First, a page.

*******
Thomas Gregor
In an article published in the journal American Anthropologist in 2004 titled Guilt by Association, about the American Anthropological Association’s compromised investigation of Tierney’s accusations against Chagnon, Thomas Gregor and Daniel Gross describe “chains of logic by which anthropological research becomes, at the end of an associative thread, an act of misconduct” (689). Quoting Defenders of the Truth, sociologist Ullica Segerstrale’s indispensable 2000 book on the sociobiology debate, Gregor and Gross explain that Chagnon’s postmodern accusers relied on a rhetorical strategy common among critics of evolutionary theories of human behavior—a strategy that produces something startlingly indistinguishable from spectral evidence. Segerstrale writes,

Ullica Segerstrale
In their analysis of their target’s texts, the critics used a method I call moral reading. The basic idea behind moral reading was to imagine the worst possible political consequences of a scientific claim. In this way, maximum moral guilt might be attributed to the perpetrator of this claim. (206)

She goes on to cite a “glaring” example of how a scholar drew an imaginary line from sociobiology to Nazism, and then connected it to fascist behavioral control, even though none of these links were supported by any evidence (207). Gregor and Gross describe how this postmodern version of spectral evidence was used to condemn Chagnon.

In the case at hand, for example, the Report takes Chagnon to task for an article in Science on revenge warfare, in which he reports that “Approximately 30% of Yanomami adult male deaths are due to violence”(Chagnon 1988:985). Chagnon also states that Yanomami men who had taken part in violent acts fathered more children than those who had not. Such facts could, if construed in their worst possible light, be read as suggesting that the Yanomami are violent by nature and, therefore, undeserving of protection. This reading could give aid and comfort to the opponents of creating a Yanomami reservation. The Report, therefore, criticizes Chagnon for having jeopardized Yanomami land rights by publishing the Science article, although his research played no demonstrable role in the demarcation of Yanomami reservations in Venezuela and Brazil. (689)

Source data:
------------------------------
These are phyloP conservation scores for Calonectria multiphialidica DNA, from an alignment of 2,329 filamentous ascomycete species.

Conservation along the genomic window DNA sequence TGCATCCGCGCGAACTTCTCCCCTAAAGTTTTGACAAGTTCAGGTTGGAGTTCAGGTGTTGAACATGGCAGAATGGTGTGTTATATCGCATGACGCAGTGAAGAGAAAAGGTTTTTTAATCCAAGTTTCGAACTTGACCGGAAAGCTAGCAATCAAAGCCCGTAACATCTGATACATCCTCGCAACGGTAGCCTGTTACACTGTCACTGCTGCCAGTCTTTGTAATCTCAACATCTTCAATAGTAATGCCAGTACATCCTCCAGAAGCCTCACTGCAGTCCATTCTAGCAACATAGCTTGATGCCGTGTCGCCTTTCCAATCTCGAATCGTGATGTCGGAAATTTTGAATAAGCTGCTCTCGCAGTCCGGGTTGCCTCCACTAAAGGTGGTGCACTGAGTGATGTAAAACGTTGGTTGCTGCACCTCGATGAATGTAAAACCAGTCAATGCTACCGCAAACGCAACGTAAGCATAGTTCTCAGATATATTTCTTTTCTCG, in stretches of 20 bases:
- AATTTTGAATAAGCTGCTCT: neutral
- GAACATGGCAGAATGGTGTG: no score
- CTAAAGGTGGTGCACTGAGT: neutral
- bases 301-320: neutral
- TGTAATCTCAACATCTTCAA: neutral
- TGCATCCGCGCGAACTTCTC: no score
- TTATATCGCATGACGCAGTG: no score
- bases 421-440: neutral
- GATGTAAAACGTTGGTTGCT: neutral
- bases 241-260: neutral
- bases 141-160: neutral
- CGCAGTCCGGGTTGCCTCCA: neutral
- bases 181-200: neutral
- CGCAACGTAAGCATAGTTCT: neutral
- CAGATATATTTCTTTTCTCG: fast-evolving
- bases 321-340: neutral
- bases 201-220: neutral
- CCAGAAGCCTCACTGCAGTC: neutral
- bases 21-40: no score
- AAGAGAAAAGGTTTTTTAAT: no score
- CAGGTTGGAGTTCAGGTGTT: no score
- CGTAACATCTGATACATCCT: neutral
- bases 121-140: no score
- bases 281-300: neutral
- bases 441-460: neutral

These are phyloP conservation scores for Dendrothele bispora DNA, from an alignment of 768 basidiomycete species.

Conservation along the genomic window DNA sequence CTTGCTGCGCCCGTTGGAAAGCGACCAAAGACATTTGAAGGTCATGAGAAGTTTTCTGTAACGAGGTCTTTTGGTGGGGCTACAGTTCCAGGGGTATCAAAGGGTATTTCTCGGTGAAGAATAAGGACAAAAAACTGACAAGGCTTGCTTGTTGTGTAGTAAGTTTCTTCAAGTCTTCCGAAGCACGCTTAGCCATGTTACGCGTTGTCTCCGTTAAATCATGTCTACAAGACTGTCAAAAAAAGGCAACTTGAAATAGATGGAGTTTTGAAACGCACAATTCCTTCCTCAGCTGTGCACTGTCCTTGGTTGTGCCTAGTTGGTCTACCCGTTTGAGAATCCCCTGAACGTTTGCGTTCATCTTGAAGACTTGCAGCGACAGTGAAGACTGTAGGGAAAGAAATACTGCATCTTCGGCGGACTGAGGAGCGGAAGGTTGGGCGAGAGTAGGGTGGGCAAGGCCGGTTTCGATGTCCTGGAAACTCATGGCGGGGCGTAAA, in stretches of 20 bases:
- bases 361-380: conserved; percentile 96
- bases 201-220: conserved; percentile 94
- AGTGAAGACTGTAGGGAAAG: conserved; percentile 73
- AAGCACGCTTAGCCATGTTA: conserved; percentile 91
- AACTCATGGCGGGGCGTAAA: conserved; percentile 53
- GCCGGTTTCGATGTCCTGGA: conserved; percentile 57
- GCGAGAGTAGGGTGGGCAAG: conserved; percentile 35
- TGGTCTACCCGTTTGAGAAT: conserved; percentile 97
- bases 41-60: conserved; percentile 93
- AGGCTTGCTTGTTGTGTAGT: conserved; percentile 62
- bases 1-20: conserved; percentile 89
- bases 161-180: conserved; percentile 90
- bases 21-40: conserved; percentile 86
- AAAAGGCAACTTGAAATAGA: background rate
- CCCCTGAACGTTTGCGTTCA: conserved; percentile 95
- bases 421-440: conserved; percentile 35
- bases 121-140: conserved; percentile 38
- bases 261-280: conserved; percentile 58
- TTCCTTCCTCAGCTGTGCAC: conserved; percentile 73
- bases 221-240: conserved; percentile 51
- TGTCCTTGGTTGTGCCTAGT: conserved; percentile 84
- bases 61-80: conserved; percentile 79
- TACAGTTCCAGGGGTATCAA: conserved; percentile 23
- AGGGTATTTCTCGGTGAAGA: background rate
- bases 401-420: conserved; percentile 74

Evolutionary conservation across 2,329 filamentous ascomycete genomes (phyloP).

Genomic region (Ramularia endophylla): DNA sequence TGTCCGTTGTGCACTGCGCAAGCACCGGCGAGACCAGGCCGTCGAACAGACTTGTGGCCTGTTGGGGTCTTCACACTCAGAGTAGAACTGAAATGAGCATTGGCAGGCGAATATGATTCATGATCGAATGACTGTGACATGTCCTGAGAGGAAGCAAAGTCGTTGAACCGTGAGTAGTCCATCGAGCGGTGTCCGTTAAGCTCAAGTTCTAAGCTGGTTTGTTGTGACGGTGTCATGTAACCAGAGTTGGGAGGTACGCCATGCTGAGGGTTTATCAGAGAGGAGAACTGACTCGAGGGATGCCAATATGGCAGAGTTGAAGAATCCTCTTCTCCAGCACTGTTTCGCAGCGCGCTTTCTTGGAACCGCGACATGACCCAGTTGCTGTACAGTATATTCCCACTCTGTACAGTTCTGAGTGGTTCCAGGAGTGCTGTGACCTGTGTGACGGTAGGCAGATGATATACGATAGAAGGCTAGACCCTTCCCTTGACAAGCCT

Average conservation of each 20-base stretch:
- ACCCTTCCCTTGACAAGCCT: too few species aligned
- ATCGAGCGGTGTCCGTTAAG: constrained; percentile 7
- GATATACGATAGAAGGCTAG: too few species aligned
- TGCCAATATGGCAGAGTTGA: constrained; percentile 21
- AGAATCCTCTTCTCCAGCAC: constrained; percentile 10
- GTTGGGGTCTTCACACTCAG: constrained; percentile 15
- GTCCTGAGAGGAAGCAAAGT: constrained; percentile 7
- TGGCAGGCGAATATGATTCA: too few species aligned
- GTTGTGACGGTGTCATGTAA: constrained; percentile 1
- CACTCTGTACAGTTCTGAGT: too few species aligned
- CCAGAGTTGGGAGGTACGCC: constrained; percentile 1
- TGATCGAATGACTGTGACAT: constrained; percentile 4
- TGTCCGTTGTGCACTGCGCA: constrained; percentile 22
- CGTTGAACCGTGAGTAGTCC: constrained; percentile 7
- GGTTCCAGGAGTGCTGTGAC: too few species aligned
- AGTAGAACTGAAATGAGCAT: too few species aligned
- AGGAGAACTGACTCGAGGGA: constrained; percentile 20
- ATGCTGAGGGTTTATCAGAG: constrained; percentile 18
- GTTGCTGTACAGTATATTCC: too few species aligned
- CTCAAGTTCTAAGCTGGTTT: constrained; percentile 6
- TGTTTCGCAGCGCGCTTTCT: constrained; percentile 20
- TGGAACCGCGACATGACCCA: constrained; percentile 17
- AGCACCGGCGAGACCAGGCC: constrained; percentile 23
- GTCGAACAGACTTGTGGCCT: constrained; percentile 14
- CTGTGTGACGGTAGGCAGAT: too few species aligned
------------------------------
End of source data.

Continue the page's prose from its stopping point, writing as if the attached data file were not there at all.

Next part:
The task force had found that Chagnon was guilty—even though it was nominally just an “inquiry” and had no official grounds for pronouncing on any misconduct—of harming the Indians by portraying them negatively. Gregor and Gross, however, sponsored a ballot at the AAA to rescind the organization’s acceptance of the report; in 2005, it was voted on by the membership and passed by a margin of 846 to 338. “Those five years,” Chagnon writes of the time between that email warning about Tierney’s book and the vote finally exonerating him, “seem like a blurry bad dream” (450).

            Anthropological fieldwork has changed dramatically since Chagnon’s early research in Venezuela. There was legitimate concern about the impact of trading manufactured goods like machetes for information, and you can read about some of the fracases it fomented among the Yanomamö in Noble Savages. The practice is now prohibited by the ethical guidelines of ethnographic field research. The dangers to isolated or remote populations from communicable diseases must also be considered while planning any expeditions to study indigenous cultures. But Chagnon was entering the Ocamo region after many missionaries and just before many gold miners. And we can’t hold him accountable for disregarding rules that didn’t exist at the time. Sahlins, however, echoing Tierney’s perversion of Neel and Chagnon’s race to immunize the Indians so that the two men appeared to be the source of contagion, accuses Chagnon of causing much of the violence he witnessed and reported by spreading around his goods.

Hostilities thus tracked the always-changing geopolitics of Chagnon-wealth, including even pre-emptive attacks to deny others access to him. As one Yanomami man recently related to Tierney: “Shaki [Chagnon] promised us many things, and that’s why other communities were jealous and began to fight against us.”

Aside from the fact that some Yanomamö men had just returned from a raid the very first time he entered one of their villages, and the fact that the source of this quote has been discredited, Sahlins is also basing his elaborate accusation on some pretty paltry evidence.